A Wine Cellar guide to Burgundy wines
Burgundy, located in the central-eastern part of France, produces some of the most complex and sought-after wines in the world. The area under vine spans some 30,000ha and the greatest weather threats are frost and hail.
Burgundy consists of 5 primary wine growing areas, excluding Beaujolais and Châtillonnais. Côte de Nuits and Côte de Beaune are historically recognised as Burgundy’s most important regions and, together, are known as Côte d’Or.
Common white varieties
The key white grape variety is Chardonnay. Varieties like Aligoté, Pinot Gris and Sauvignon Blanc are also permitted. Traditionally, Burgundy whites are barrel aged. They spend more time on the lees, creating richer, fuller wines – with the exception of Chablis, where the whites are far more austere, linear and typically unwooded.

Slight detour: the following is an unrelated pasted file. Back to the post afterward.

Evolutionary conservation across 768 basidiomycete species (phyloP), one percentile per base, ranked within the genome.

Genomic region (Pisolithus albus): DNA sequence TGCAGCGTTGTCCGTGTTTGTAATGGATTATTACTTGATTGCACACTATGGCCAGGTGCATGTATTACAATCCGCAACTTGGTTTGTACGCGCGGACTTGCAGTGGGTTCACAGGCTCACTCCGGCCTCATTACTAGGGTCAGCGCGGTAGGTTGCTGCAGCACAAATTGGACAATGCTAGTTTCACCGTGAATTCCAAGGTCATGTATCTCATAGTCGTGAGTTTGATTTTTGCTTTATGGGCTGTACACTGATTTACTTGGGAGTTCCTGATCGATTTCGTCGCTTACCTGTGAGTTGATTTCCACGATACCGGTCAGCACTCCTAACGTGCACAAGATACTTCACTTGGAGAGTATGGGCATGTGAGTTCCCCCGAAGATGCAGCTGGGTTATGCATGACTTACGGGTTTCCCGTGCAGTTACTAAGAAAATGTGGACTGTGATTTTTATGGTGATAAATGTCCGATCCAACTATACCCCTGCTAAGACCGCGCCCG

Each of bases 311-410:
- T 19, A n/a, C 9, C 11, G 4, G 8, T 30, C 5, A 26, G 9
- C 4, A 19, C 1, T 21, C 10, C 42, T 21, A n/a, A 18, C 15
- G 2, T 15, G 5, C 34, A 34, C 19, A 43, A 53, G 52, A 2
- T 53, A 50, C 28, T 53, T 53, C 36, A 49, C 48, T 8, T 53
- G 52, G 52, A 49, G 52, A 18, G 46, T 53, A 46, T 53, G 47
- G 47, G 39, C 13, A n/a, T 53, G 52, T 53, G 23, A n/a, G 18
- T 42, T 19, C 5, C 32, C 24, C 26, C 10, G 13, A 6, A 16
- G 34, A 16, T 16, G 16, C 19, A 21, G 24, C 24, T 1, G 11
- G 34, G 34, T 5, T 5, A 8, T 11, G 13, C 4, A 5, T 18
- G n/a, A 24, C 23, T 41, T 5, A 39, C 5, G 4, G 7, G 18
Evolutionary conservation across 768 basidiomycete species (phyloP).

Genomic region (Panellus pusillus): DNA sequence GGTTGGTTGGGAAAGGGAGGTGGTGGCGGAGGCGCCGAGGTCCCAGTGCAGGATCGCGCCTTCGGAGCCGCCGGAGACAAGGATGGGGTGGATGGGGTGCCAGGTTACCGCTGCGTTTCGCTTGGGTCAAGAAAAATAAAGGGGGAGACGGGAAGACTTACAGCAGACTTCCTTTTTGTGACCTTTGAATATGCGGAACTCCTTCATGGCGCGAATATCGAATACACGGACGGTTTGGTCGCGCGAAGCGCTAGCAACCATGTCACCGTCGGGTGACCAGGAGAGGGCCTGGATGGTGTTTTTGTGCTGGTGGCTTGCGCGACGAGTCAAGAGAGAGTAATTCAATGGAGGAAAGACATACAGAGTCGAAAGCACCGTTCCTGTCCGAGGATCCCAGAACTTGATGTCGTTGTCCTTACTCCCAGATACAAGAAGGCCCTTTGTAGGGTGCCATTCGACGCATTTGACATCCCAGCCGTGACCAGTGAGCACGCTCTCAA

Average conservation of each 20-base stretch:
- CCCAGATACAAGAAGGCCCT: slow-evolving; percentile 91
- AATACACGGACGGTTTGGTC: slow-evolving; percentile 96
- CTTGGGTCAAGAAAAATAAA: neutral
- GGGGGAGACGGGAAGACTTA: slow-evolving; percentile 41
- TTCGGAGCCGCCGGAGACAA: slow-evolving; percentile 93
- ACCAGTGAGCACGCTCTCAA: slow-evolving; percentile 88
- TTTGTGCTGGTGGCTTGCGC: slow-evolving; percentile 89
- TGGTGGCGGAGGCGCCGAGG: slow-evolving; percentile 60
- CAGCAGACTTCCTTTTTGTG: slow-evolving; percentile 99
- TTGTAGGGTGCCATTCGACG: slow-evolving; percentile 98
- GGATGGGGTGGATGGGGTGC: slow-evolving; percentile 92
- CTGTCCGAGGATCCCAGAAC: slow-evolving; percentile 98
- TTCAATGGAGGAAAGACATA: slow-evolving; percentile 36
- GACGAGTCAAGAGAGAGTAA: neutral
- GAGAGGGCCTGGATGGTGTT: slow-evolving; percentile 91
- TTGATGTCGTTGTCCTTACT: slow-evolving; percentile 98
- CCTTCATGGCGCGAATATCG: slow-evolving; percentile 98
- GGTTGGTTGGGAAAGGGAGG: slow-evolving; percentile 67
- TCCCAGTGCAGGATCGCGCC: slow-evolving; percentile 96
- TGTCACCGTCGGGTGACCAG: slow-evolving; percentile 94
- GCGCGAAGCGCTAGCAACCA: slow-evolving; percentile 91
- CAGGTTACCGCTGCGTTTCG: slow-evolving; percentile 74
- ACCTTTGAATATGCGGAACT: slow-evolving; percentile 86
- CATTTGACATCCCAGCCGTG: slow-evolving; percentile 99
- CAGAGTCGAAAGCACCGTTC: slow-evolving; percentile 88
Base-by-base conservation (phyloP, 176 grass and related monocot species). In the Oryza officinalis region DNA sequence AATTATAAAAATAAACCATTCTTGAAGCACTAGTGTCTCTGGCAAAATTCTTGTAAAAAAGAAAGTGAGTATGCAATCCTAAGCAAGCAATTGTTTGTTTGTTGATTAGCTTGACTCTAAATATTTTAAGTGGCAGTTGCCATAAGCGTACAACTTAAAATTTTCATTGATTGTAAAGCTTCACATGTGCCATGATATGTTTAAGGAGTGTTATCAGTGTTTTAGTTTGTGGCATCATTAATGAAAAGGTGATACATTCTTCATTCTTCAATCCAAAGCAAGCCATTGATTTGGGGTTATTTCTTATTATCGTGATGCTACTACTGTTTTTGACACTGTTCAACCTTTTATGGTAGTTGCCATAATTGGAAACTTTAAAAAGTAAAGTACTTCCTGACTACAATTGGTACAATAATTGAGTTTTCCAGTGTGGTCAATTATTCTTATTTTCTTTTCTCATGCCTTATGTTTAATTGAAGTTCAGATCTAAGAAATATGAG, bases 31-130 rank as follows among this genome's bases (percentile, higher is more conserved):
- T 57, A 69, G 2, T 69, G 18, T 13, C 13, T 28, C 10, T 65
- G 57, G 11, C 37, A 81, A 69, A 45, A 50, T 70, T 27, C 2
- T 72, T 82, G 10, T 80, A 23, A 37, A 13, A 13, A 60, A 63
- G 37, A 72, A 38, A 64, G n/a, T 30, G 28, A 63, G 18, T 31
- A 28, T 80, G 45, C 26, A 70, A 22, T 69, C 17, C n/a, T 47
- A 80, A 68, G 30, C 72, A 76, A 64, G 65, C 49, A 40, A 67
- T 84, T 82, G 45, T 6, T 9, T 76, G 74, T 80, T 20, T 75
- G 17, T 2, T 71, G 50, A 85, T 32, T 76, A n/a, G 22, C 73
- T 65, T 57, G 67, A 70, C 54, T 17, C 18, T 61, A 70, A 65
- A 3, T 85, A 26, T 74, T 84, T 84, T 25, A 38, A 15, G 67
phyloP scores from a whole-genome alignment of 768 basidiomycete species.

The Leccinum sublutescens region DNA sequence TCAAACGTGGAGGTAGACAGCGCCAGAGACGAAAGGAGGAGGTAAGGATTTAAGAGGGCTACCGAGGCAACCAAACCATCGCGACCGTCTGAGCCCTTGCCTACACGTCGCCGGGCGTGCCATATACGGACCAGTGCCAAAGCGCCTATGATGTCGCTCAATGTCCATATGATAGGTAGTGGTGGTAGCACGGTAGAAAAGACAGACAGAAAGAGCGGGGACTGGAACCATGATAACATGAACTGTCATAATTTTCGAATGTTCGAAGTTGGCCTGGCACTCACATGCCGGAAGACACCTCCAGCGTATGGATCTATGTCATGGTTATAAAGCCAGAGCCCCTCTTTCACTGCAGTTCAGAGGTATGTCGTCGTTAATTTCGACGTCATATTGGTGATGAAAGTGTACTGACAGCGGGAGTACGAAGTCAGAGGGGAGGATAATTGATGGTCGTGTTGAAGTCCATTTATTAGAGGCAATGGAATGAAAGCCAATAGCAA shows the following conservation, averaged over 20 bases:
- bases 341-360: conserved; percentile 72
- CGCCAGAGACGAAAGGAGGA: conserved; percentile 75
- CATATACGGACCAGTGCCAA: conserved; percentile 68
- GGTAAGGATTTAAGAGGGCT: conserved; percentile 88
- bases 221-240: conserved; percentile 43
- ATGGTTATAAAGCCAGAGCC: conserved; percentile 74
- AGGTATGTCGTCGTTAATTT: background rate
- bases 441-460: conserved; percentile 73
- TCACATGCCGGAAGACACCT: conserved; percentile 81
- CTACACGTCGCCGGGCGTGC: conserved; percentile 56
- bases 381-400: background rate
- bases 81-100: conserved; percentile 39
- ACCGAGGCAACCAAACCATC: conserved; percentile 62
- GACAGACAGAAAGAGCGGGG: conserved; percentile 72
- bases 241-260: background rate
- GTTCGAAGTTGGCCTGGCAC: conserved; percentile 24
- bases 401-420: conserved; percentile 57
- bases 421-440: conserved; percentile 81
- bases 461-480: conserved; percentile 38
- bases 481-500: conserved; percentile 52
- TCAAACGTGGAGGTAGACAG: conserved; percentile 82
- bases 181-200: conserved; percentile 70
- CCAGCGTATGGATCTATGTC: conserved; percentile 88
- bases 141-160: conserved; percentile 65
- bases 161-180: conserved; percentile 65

Common red varieties
The key red variety is Pinot Noir. Varieties like Gamay are also permitted. Burgundy’s most coveted and expensive reds are produced from Pinot Noir. Though quality varies widely and inexperienced buyers best beware, fine examples resemble fresh red fruits on the nose, such as cherry and raspberry, along with more savoury, sometimes gamey notes of cured meats and damp mushrooms.
Burgundy’s classification system is possibly the most perplexing. A wine’s status is not determined by the reputation of the producer but rather the sub-regions and vineyard sites from which the grapes originate.
Domaine Jean-Claude Ramonet
Maison Joseph Drouhin
Did you know?
Pinotage is a South African-born variety. It was created in the 1920s by crossing Pinot Noir and Cinsaut and has given rise to the Cape Blend, which is generally made from Bordeaux varieties along with a small percentage of Pinotage.